Israel and Saudi Arabia don’t have official relations and Riyadh still does not recognise Israel’s right to exist. But the two states have held five secret meetings since the start of 2014 in order to discuss the rise of Iran, Eli Lake reports for Bloomberg View.
The meetings have led to a level of unprecedented strategic understanding between the two countries.
“We discovered we have the same problems and same challenges and some of the same answers,” Shimon Shapira, a retired Israeli general and participant of the talks with Saudi Arabia, told Lake.
The Iranian nuclear deal and the threat of a rising Iran is uniting the two longstanding Middle Eastern opponents.
As Iran expands its influence throughout the region in Iraq, Syria, Lebanon, and Yemen, Saudi Arabia and Israel have found themselves increasingly united on a confluence of issues. Both countries are concerned over the proliferation of Iranian-backed militias throughout the region and the potential dangers of Iran acquiring a nuclear weapon.
Israel has repeatedly fought the Lebanon-based, Iran-backed militia Hezbollah, with which it fought a month-long war in 2006. Saudi Arabia, which launched a military operation in Yemen to push back Iranian-supported Houthi rebels who had deposed the country’s recognised government, is also experiencing cross-border rocket attacks from the militia group. Sunni Saudi Arabia has also long competed with Shi’ite Iran for influence in the Middle East and throughout the Muslim world.
This has led to a certain degree of public sympathy from Saudi Arabia’s leaders over Israel’s strategic situation — something that might have been unthinkable until recently.
“Wherever the Iranians are present, they create militias against these countries,” Saudi military spokesman Brig. Gen. Ahmed al Aseeri told Yaroslav Trofimov of The Wall Street Journal. “In Lebanon they have created Hezbollah, which is blocking the political process and has conducted wars against Israelis, destroying Lebanon as a result. And in Yemen, they have created the Houthis.”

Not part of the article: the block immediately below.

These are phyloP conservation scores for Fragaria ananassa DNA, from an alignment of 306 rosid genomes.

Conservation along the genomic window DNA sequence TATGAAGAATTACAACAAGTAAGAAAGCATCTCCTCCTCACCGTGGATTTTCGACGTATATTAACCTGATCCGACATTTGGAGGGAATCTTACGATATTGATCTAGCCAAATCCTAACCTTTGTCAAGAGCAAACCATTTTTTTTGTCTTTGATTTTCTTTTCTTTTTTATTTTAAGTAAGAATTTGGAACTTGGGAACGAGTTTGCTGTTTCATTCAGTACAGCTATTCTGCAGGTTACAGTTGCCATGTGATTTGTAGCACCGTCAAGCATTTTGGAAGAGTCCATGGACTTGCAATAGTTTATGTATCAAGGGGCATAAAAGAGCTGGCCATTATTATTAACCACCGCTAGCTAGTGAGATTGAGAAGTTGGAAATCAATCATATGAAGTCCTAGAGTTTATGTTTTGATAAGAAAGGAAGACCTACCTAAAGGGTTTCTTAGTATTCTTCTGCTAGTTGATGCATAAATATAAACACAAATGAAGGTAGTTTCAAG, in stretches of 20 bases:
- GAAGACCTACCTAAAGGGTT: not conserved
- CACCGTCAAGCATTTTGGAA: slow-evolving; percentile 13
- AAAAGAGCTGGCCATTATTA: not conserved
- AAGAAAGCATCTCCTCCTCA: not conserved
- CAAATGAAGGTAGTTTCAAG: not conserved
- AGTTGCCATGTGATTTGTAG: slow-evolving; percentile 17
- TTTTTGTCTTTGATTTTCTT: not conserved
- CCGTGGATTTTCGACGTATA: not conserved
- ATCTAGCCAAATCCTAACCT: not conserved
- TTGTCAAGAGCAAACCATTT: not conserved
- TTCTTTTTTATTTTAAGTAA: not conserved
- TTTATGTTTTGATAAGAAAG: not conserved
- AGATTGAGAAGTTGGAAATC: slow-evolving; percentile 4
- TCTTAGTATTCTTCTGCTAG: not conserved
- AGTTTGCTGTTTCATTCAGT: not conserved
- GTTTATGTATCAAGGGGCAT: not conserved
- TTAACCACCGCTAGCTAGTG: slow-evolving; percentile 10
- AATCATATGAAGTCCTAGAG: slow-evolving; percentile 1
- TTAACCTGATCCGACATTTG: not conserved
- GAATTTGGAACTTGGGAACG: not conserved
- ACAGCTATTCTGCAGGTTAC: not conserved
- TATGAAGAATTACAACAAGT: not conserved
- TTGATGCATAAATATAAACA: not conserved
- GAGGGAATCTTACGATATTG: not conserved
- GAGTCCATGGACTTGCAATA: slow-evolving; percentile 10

Aside from Iranian paramilitary groups, the two countries, which do not have official diplomatic relations, are also concerned over the potential of an Iranian nuclear program. Israel has previously threatened to use military force against Iranian nuclear sites, while some within the Saudi security establishment may think that Riyadh could aid a potential Israeli strike, perhaps by allowing Israeli jets to refuel on Saudi territory.
“If I were a Saudi decision-maker, I would not hesitate for a second to coordinate with Israel against Iran’s nuclear program,” former senior Saudi diplomat Abdullah al Shammari told the WSJ.
This willingness to work alongside Jerusalem reflects a growing perception within Saudi Arabia that Iran poses a greater threat than Israel. A recent poll within Saudi Arabia found that 53% of Saudis thought of Iran as their main adversary, compared to only 18% thinking the same of Israel.
An overwhelming 85% of Saudis also support the Saudi-led Arab Peace Initiative, according to the AP. This initiative would result in peace between Israel and every Arab country in exchange for a return to the country’s pre-1967 borders and other conditions.
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